Let’s make pharmacy the first port of call for minor ailments
Our marketing and sales director, Nigel Swift talks about how LloydsPharmacy is supporting the new national Stay Well Pharmacy campaign and helping to soothe the burden on GPs.
Recently, the US President sparked a backlash after criticising our treasured NHS. It’s not new to hear that our health service is under pressure, but we should be proud of how it continuously strives to face its challenges head on. However, it’s clear that to truly safeguard the future of the NHS, there needs to be fresh thinking right across healthcare.
It is estimated that 57 million GP consultations are made every year are for minor ailments, costing the NHS a total of £2 billion*. By utilising the skills that our pharmacists’ possess, we can absorb much of this demand, free up GPs’ time and help to reduce unnecessary visits to A&E departments.
That’s why it’s so encouraging to see NHS England and Public Health England launch their ‘Stay Well Pharmacy’ campaign. This initiative aims to increase awareness and understanding of community pharmacy and the services that are available close to home.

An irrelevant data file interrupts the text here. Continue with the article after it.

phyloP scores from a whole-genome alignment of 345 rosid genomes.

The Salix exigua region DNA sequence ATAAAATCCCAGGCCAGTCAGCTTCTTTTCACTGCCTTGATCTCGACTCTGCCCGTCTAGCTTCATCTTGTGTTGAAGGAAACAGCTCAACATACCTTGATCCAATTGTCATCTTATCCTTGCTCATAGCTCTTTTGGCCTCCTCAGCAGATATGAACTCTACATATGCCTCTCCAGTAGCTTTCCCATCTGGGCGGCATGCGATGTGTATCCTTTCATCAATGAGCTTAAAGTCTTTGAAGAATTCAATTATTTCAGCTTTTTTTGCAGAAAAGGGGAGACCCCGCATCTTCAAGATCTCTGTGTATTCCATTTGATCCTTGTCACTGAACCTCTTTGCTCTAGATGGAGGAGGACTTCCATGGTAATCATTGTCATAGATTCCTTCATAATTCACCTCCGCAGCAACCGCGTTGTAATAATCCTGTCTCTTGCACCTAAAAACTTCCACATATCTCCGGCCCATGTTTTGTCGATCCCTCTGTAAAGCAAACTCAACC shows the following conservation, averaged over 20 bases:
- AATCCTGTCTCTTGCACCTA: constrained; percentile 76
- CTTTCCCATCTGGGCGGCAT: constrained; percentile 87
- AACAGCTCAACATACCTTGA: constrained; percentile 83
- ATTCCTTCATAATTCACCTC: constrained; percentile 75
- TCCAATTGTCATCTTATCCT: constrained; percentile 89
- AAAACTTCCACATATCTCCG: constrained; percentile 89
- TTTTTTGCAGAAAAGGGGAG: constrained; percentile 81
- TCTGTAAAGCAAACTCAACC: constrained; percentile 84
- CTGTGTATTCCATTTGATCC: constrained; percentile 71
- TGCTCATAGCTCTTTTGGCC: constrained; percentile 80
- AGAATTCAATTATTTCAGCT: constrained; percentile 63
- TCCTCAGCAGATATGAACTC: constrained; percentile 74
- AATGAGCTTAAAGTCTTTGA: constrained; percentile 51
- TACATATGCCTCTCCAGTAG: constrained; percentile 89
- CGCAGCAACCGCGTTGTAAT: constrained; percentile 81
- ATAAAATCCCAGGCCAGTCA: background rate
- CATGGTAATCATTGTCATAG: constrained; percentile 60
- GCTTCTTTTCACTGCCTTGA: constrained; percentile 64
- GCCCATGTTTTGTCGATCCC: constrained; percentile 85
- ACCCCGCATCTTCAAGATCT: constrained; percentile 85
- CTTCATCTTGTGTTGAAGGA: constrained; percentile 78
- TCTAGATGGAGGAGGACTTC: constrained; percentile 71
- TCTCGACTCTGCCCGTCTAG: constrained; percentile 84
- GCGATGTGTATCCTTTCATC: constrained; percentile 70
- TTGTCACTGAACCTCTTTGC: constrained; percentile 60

Often, there are huge misconceptions that a community pharmacy is just a place to pick up prescriptions, but that’s just one element – pharmacy offers so much more than that. We have dedicated expert teams on hand to improve people’s quality of life, by providing a wide range of advice and support to help them feel better and live healthier lives.
At LloydsPharmacy, we are fully on board with this campaign and I think it represents a step in the right direction by helping to highlight the skills pharmacists have – they are after all, highly trained and the most accessible healthcare professionals.
Conditions such as sore throats, tummy problems and coughs and colds are all easily treated in pharmacy. By encouraging people to visit their local pharmacist rather than visiting their GP for minor ailments, we hope to increase the public’s trust and confidence in the profession. We want people to think ‘pharmacy first’ and recognise us as the place to go for advice and treatment.
Community pharmacy has always been there to help people in this way, and the new campaign is a great opportunity to demonstrate the skills and competencies of community pharmacy teams and engage with patients who may not otherwise consider their local LloydsPharmacy as the first port of call.
The key to success for initiatives like this is to capture the hearts and minds of the general public. As recognisable healthcare hubs within the community which interact with around 1.2 million people visiting a pharmacy every day, we are ideally placed to spread the word.
Stay Well Pharmacy is a step in the right direction and I’m excited to see what we can achieve as a united sector.